***Threatens Severe Industrial Action If…
By Helen E. Ochekwu
The Nigeria Labour Congress (NLC) on Monday demand immediate suspension of a planned retrenchment of 1000 Nigerian workers by the management of First Bank Nigeria Plc, warning that failure to heed its demands will result to a severe industrial action against the giant financial institution.
“We demand an immediate suspension of the plans to retrench over one thousand workers in the employment of First Bank Nigeria PLC; a genuine engagement on this issue with our affiliate (NUBIFIE) which is your workers’ representative organization; adequate measures to re-assure workers of First Bank of Nigeria PLC of your bank’s commitment to protect their rights at work.
“We wish to posit that if First Bank of Nigeria PLC fails to give due consideration to our demands, we would be left with no other option than to adopt time tested trade union measures to protect the interest and welfare of workers in
your organization.” NLC said.
Contained in a statement signed by NLC President, Comrade Ayuba Wabba, and made available to The Labour, NLC went on to said it is disheartening that the said retrenchment plan targeted younger workers within the age bracket of 35 and 55.
The statement in full reads; “It has been brought to our attention by one of our affiliate unions, the National Union of Banks, Insurance and Financial Institutions Employees (NUBIFIE), that First Bank of Nigeria PLC plans to embark on a mass retrenchment of over one thousand members of its staff.
“We write to draw your attention to the fact that any such exercise must be done in line with the provisions of the Labour Act guiding Redundancy Exercise. It is disheartening that the mass retrenchment billed for the end of November 2019 targets workers whose ages range between 35 and 55 years and who have put in an average of 5 years in the services of First Bank Nigeria PLC.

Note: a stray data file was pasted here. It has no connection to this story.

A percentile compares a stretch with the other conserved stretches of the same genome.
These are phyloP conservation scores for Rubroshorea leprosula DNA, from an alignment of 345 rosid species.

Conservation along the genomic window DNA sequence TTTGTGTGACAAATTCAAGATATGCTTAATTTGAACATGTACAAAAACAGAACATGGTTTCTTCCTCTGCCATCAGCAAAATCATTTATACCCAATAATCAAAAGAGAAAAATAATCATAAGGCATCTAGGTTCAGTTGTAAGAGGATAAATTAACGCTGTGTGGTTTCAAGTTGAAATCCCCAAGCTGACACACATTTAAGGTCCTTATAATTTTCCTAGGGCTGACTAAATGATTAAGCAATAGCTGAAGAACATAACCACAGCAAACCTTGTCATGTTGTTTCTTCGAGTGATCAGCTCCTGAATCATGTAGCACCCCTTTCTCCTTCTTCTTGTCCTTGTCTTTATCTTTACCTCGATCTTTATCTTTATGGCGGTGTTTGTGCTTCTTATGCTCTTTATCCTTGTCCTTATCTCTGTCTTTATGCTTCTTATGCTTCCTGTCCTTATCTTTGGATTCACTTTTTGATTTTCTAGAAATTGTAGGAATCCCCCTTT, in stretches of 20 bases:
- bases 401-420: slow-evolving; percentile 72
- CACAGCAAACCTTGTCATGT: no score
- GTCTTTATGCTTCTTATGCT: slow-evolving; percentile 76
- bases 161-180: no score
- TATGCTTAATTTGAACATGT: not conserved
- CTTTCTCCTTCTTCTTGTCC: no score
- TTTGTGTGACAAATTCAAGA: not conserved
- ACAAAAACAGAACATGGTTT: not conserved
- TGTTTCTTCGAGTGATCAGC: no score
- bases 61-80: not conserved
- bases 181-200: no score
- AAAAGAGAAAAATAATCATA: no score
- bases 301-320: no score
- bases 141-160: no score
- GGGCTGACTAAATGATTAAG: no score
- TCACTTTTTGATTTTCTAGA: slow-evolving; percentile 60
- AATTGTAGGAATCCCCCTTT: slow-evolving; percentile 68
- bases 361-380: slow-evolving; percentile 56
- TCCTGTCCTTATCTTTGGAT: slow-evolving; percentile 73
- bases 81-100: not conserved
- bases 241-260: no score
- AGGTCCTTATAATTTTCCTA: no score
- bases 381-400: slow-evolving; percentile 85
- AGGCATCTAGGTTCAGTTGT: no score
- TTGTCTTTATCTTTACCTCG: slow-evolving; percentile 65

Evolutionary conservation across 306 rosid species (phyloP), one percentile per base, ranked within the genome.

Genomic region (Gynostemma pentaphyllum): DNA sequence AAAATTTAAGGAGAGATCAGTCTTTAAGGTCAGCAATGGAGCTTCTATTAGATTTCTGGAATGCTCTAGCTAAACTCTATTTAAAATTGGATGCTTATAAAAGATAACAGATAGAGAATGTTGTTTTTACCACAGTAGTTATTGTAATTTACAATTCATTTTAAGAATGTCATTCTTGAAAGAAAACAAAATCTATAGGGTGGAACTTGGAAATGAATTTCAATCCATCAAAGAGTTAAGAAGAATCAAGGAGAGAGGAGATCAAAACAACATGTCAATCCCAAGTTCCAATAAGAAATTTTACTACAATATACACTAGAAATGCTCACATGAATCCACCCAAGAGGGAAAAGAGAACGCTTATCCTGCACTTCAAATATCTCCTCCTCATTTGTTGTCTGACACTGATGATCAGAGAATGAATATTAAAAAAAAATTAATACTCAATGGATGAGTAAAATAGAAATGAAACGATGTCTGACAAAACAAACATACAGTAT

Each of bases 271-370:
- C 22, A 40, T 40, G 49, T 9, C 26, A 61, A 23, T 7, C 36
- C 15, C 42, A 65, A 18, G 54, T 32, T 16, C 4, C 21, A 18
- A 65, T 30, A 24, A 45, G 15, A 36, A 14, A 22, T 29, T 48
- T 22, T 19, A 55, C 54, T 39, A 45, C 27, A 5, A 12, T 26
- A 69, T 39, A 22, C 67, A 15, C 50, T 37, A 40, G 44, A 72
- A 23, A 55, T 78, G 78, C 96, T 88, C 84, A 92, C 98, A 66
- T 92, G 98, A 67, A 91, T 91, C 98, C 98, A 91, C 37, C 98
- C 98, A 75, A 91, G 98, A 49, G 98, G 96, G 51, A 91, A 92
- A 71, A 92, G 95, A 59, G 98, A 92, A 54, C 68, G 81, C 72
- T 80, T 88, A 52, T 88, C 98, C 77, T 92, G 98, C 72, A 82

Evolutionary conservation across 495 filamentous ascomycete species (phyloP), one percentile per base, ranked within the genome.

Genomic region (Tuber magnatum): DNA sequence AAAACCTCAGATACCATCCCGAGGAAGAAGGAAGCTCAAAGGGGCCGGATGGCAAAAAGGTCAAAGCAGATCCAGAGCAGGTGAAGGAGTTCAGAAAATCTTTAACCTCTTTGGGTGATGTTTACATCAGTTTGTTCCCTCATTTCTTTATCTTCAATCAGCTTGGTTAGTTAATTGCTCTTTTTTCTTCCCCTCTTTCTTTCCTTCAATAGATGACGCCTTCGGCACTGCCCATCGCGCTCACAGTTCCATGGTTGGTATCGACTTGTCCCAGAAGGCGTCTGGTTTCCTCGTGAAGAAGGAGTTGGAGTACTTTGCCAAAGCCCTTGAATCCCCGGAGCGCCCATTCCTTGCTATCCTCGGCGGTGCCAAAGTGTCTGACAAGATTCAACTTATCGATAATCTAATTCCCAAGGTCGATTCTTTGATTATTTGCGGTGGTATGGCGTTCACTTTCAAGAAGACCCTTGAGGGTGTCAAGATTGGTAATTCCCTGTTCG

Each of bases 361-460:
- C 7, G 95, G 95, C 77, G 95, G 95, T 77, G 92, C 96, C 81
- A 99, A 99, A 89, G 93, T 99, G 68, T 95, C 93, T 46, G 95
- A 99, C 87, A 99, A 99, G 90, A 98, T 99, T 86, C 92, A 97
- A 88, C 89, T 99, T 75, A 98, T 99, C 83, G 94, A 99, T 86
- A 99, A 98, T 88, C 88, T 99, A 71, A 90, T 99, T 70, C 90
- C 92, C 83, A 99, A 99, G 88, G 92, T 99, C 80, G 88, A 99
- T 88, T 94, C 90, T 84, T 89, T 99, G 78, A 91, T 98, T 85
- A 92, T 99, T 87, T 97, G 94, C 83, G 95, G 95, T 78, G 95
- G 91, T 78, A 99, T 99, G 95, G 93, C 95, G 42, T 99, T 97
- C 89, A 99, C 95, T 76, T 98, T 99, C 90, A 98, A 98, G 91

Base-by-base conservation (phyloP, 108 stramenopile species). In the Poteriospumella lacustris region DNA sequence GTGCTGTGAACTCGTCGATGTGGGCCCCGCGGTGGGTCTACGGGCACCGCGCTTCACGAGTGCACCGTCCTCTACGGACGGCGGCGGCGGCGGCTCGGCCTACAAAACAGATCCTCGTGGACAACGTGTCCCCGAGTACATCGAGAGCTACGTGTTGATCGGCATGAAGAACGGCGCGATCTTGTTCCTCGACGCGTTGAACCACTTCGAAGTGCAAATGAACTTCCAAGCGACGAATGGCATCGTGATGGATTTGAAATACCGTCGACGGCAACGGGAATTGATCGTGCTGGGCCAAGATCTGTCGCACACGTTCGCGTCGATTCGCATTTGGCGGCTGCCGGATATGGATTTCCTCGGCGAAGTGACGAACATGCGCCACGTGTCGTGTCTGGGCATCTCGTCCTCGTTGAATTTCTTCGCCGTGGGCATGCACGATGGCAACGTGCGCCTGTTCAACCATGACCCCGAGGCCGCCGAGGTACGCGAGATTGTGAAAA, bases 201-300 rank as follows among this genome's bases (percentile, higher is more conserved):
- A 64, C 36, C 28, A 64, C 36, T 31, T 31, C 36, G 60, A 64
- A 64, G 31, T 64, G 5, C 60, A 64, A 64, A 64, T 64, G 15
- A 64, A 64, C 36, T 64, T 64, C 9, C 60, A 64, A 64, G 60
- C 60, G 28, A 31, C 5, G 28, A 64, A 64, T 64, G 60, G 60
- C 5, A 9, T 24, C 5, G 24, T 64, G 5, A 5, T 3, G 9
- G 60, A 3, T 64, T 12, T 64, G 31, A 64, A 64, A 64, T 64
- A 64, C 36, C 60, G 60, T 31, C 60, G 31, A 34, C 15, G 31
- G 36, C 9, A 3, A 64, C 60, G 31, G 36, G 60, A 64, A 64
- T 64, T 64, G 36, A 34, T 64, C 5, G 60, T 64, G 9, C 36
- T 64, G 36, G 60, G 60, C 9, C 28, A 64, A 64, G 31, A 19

“We also understand that the workers being listed for this unjust, and inhumane treatment by your bank have been categorized as “outsourced workers”.
“Dear MD, apart from the non-recognition of “outsourced” labour by Nigeria’s labour laws, it is extremely tortious to imagine that First Bank with an enabling banking license could boldly assert that its workers are the responsibility of an entity not licensed to operate as a bank.
“As a matter of fact, what our laws recognize and what is extensively provided in Section 7 and 11 of Nigeria’s Labour Act is that employers are required within three (3) months of engagement of an employee to give the employee a written contract of employment which must specify among other things a description of the parties to the contract of employment, the nature of the services (s) to be rendered, the tenure of the contract, remunerations which must be paid, hours of work, the period of notice to be served before the contract can be terminated and possible grounds for the termination of an employee’s contract.
“The information available to us indicates that First Bank of Nigeria PLC, by its plan to retrench over one thousand of its staff and without adequate and commensurate severance benefits, is in severe breach of the extant provisions in our labour laws.
“We also understand that the management of First Bank of Nigeria PLC has refused to enter into dialogue with NUBIFIE which is the workers’ representative trade union organization. This is also in contravention to Section 20 of Nigeria’s Labour Act and Convention 98 of the International Labour Organization (ILO) on the right to Organizing and Collective Bargaining which Nigeria had long ratified.
“Finally, we wish to remind the management of First Bank of Nigeria PLC that workers are not commodities to be used and tossed aside at will. In addition to declaring humungous profits to its shareholders annually, First Bank of Nigeria PLC has a higher moral responsibility to the welfare of its workers as they are the ones who create the profit and wealth that the shareholders enjoy. We believe that it must be people before profit.”